- December 20, 2018
- Posted by: Trading
- Category: Currency Forecast
One of the overarching directives of the Federal Reserve is to manage monetary policy so that the national currency remains stable and economic growth doesn’t become unsustainable. To that end, the Fed has the honor of having been the provider of perhaps the the longest equity bull market on record. One of the primary drivers for the 330 percent gains during the last decade was a near-zero interest rate, which the US central bank engineered in order to drive economic expansion.
Of course, artificially low rates aren’t sustainable either. Which is why, beginning at the end of 2015, the Fed began gradually raising rates, in order to keep the economy on track. Equities have continued their upward trajectory since then, but even the most robust bull markets ultimately burn out. And coupled with a variety of strong macroeconomic and political headwinds, the bull has begun to wobble.
Partially that’s a result of investors having grown pessimistic about the market. There’s a generation of traders who’ve only known an accommodative environment. They’ve come to expect that monetary policy will always be on their side. But rising rates—which are nonetheless still historically low—have suddenly become more threatening. The economic outlook appears to be dimming. President Donald Trump’s recent anti rate hike stance, ahead of tonight’s , has probably added to the jitters fueled by the possibility of higher rates.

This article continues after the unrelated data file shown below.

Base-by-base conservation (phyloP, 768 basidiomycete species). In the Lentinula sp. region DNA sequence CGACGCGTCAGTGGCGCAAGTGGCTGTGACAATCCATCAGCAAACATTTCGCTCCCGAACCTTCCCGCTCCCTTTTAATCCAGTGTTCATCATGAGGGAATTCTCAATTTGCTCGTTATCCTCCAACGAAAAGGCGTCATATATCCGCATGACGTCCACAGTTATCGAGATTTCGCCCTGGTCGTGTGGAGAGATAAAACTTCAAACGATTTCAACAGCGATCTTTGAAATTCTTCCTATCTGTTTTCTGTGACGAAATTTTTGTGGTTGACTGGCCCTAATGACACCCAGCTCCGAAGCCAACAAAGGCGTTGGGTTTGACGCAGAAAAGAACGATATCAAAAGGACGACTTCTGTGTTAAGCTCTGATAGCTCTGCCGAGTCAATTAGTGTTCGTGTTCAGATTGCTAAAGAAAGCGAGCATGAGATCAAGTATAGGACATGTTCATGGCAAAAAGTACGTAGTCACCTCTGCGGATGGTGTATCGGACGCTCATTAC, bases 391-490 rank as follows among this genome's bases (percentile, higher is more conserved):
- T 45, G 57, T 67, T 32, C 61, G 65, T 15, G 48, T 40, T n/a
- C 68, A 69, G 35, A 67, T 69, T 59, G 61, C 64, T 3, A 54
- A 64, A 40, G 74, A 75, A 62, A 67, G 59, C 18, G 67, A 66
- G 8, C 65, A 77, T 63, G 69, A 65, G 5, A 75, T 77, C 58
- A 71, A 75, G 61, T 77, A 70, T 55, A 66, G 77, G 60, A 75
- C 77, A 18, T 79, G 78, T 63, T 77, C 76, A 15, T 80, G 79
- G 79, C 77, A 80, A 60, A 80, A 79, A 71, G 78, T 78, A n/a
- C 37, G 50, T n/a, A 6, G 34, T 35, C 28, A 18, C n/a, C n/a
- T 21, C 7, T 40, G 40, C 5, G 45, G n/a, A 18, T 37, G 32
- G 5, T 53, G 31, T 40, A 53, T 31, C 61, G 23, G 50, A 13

As well, rising rates doesn’t necessarily mean a rising , despite the obvious positive interest rate differentials. The fact is that since the December 16, 2015 rate hike, the first since 2006, the dollar is lower. On December 15 the Dollar Index closed at 98.22, a percent-and-half higher than where it is now.
Since the dollar is the global reserve currency, as well as the underlying currency of commodities, and currently a safe haven as well, there are many different forces now at play, driving its overall supply and demand.
It’s easy to see these conflicting forces within the discordant pattern formations on the DXY technical chart. Trading since November has developed a symmetrical triangle, presumed bullish in an uptrend, completed with an upside breakout.
On the other hand, the price pattern developed since mid-August has been forming a rising wedge, which demonstrates bearish tendencies, as demand grows tired of the price’s lack of progress. On top of all this, the price may be forming a massive bottom since November 2017. Note, the MACD provided a sell signal, as the shorter MA fell below the longer one, and the RSI may be forming a top, complete with a downside breakout.
Bottom line, it’s impossible to know where the dollar is going next. Traders may attempt to trade it within its consolidation or wait for a breakout. Note, even an upside breakout of the symmetrical triangle will leave it within the rising wedge pattern, whose top can still form a resistance.
Conservative traders must wait for a trend resolution, with a decisive breakout, either up or down, of the wedge, before committing to a position.
Moderate traders may risk a position based on the symmetrical triangle’s breakout, again, up or down.
Aggressive traders may enter a long position, counting on the support of the 50DMA, symmetrical triangle bottom and uptrend line since September 21 (which may be part of a rising wedge following an uptrend, not downtrend, as it normally should).
- Entry: 96.80
- Stop-loss: 96.60, 50 DMA, below yesterday’s low
- Risk: 20 pips
- Target: 97.60, below Friday’s high
- Reward: 80 pips
- Risk-Reward Ratio: 1:4